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      The hippocampus and exploration: dynamically evolving behavior and neural representations

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          We develop a normative statistical approach to exploratory behavior called information foraging. Information foraging highlights the specific processes that contribute to active, rather than passive, exploration and learning. We hypothesize that the hippocampus plays a critical role in active exploration through directed information foraging by supporting a set of processes that allow an individual to determine where to sample. By examining these processes, we show how information directed information foraging provides a formal theoretical explanation for the common hippocampal substrates of constructive memory, vicarious trial and error behavior, schema-based facilitation of memory performance, and memory consolidation.

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          Most cited references 77

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          Place navigation impaired in rats with hippocampal lesions.

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            Remembering the past to imagine the future: the prospective brain.

            A rapidly growing number of recent studies show that imagining the future depends on much of the same neural machinery that is needed for remembering the past. These findings have led to the concept of the prospective brain; an idea that a crucial function of the brain is to use stored information to imagine, simulate and predict possible future events. We suggest that processes such as memory can be productively re-conceptualized in light of this idea.
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              Remembering the past and imagining the future: common and distinct neural substrates during event construction and elaboration.

              People can consciously re-experience past events and pre-experience possible future events. This fMRI study examined the neural regions mediating the construction and elaboration of past and future events. Participants were cued with a noun for 20s and instructed to construct a past or future event within a specified time period (week, year, 5-20 years). Once participants had the event in mind, they made a button press and for the remainder of the 20s elaborated on the event. Importantly, all events generated were episodic and did not differ on a number of phenomenological qualities (detail, emotionality, personal significance, field/observer perspective). Conjunction analyses indicated the left hippocampus was commonly engaged by past and future event construction, along with posterior visuospatial regions, but considerable neural differentiation was also observed during the construction phase. Future events recruited regions involved in prospective thinking and generation processes, specifically right frontopolar cortex and left ventrolateral prefrontal cortex, respectively. Furthermore, future event construction uniquely engaged the right hippocampus, possibly as a response to the novelty of these events. In contrast to the construction phase, elaboration was characterized by remarkable overlap in regions comprising the autobiographical memory retrieval network, attributable to the common processes engaged during elaboration, including self-referential processing, contextual and episodic imagery. This striking neural overlap is consistent with findings that amnesic patients exhibit deficits in both past and future thinking, and confirms that the episodic system contributes importantly to imagining the future.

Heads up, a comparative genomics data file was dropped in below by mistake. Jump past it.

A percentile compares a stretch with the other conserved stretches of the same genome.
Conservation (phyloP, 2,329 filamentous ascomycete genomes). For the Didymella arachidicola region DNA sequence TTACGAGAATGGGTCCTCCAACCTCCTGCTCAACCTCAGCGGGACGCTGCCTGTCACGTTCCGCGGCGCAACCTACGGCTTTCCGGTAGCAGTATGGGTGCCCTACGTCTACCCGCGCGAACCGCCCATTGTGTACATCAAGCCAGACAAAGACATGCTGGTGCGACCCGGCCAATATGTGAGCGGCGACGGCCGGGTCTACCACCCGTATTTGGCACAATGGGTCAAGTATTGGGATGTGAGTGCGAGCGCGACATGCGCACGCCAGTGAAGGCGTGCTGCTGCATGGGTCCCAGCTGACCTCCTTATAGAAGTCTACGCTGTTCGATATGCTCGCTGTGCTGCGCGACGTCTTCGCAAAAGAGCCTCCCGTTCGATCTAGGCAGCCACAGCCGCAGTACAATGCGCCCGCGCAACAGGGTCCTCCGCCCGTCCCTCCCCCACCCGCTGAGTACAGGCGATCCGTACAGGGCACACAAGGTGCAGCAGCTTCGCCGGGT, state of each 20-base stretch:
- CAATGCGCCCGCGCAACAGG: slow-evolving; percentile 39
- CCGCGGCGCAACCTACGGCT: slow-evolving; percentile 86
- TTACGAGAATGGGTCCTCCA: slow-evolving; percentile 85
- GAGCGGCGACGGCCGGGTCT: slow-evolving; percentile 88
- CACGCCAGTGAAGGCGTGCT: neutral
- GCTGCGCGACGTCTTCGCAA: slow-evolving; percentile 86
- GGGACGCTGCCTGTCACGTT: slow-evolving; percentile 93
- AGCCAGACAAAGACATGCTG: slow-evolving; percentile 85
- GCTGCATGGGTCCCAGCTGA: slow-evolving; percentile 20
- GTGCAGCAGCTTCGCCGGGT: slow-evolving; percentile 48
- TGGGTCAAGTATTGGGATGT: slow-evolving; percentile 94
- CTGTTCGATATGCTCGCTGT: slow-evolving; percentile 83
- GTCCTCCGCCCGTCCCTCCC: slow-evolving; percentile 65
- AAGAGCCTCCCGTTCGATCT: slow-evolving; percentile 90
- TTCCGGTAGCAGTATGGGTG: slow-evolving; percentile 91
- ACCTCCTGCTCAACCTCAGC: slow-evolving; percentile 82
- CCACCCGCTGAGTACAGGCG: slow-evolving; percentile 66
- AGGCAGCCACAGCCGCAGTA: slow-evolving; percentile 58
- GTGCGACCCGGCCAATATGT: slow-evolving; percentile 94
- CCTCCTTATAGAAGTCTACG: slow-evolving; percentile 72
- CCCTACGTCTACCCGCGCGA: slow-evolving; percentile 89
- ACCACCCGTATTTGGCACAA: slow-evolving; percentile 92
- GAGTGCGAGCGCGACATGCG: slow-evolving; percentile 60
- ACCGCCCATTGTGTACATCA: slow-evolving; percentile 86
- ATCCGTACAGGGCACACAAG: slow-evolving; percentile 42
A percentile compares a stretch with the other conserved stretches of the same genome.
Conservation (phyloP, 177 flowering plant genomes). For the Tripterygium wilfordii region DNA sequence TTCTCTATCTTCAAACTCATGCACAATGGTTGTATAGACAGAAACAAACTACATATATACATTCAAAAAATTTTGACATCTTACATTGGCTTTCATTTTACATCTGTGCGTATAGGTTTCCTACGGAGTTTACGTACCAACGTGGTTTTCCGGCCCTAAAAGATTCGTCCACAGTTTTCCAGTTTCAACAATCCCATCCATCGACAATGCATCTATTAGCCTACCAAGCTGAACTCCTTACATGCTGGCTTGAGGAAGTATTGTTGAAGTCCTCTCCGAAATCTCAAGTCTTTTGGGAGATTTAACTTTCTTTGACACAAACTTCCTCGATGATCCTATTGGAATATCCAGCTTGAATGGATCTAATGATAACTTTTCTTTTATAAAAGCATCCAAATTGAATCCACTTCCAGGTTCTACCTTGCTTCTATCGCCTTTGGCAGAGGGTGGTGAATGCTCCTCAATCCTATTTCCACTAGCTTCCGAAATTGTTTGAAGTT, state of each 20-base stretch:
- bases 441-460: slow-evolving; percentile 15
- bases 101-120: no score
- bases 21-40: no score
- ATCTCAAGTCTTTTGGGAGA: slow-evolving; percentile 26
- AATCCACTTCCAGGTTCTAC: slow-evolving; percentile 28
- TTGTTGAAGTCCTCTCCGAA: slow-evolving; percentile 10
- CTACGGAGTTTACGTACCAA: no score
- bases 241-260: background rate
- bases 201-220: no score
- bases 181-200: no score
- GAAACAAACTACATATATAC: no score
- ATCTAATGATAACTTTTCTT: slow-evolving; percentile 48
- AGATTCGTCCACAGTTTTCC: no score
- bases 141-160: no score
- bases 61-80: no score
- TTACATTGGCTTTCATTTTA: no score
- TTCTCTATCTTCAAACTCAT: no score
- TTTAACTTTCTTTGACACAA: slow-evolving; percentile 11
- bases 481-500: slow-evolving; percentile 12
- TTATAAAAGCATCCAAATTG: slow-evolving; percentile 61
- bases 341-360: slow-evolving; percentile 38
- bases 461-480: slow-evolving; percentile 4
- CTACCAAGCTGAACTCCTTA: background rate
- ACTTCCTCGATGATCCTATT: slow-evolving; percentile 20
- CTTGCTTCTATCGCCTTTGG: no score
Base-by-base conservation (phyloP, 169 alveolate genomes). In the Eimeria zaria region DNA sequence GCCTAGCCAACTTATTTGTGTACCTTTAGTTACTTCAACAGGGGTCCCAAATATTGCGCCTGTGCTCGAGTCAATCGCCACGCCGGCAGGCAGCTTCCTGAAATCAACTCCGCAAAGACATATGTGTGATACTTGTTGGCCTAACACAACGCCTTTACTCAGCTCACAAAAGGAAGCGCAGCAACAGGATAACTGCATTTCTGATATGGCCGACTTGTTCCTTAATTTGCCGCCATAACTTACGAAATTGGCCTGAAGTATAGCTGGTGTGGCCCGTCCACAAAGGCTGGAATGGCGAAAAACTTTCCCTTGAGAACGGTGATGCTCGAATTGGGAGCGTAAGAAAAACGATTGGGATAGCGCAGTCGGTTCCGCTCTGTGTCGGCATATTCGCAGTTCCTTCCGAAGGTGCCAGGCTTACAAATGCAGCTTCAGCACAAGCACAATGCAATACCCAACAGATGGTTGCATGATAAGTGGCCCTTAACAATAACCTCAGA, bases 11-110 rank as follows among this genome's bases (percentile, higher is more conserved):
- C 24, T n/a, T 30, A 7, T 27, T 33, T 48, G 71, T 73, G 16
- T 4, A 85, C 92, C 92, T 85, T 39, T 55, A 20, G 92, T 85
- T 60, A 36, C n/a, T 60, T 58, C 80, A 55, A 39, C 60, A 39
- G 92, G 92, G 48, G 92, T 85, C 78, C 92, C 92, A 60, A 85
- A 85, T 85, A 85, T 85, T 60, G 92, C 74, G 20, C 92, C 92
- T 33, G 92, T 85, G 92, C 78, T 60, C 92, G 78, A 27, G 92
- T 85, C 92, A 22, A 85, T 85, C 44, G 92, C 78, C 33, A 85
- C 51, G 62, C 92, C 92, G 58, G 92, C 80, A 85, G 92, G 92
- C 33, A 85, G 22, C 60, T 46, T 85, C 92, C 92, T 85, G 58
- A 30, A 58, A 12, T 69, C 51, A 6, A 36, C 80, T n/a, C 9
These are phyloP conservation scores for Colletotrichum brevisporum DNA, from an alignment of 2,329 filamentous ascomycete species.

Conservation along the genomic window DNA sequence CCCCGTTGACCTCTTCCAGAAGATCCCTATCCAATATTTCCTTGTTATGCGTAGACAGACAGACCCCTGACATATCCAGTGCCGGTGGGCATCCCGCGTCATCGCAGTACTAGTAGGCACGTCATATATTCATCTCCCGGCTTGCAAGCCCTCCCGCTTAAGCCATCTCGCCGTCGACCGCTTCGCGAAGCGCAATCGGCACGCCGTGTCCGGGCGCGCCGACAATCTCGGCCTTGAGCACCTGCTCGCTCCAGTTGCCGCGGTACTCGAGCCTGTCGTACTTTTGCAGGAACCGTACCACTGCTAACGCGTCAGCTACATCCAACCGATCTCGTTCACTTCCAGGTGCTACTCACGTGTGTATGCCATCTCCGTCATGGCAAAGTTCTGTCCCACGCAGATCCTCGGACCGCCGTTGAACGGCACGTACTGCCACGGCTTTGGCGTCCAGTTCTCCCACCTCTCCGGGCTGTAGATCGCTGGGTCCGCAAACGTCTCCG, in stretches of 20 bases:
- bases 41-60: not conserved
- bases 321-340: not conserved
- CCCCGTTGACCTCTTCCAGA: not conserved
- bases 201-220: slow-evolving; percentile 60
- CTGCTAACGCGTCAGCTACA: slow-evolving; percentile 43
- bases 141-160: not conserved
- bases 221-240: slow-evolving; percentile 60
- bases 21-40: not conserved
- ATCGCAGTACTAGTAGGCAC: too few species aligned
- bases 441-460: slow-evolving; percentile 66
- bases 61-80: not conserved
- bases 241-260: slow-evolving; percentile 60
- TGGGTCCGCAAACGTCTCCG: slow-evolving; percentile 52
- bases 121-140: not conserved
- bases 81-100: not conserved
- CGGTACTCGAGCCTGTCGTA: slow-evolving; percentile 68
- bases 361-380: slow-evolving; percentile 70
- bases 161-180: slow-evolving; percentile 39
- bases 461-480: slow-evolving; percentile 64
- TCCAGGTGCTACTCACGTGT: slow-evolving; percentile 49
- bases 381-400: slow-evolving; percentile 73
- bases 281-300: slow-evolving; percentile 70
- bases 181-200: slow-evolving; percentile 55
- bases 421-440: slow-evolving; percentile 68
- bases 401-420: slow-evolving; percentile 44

Author and article information

                Front Hum Neurosci
                Front Hum Neurosci
                Front. Hum. Neurosci.
                Frontiers in Human Neuroscience
                Frontiers Media S.A.
                25 July 2012
                : 6
                1simpleDepartment of Psychology, Bethel University, St. Paul, Minnesota MN, USA
                2simpleDepartment of Computer Science, University of Minnesota, Minneapolis MN, USA
                3simpleDepartment of Cognitive Science, University of Minnesota, Minneapolis MN, USA
                4simpleDepartment of Psychology, University of Minnesota, Minneapolis MN, USA
                Author notes

                Edited by: Joel Voss, Northwestern University Feinberg School of Medicine, USA

                Reviewed by: Joel Voss, Northwestern University Feinberg School of Medicine, USA; Howard Eichenbaum, Boston University, USA

                *Correspondence: Adam Johnson, Department of Psychology, Bethel University, 3900 Bethel Drive, St. Paul, Minnesota, MN 55112, USA. e-mail: adam-johnson@
                Copyright © 2012 Johnson, Varberg, Benhardus, Maahs and Schrater.

                This is an open-access article distributed under the terms of the Creative Commons Attribution License, which permits use, distribution and reproduction in other forums, provided the original authors and source are credited and subject to any copyright notices concerning any third-party graphics etc.

                Page count
                Figures: 5, Tables: 0, Equations: 13, References: 102, Pages: 17, Words: 13373
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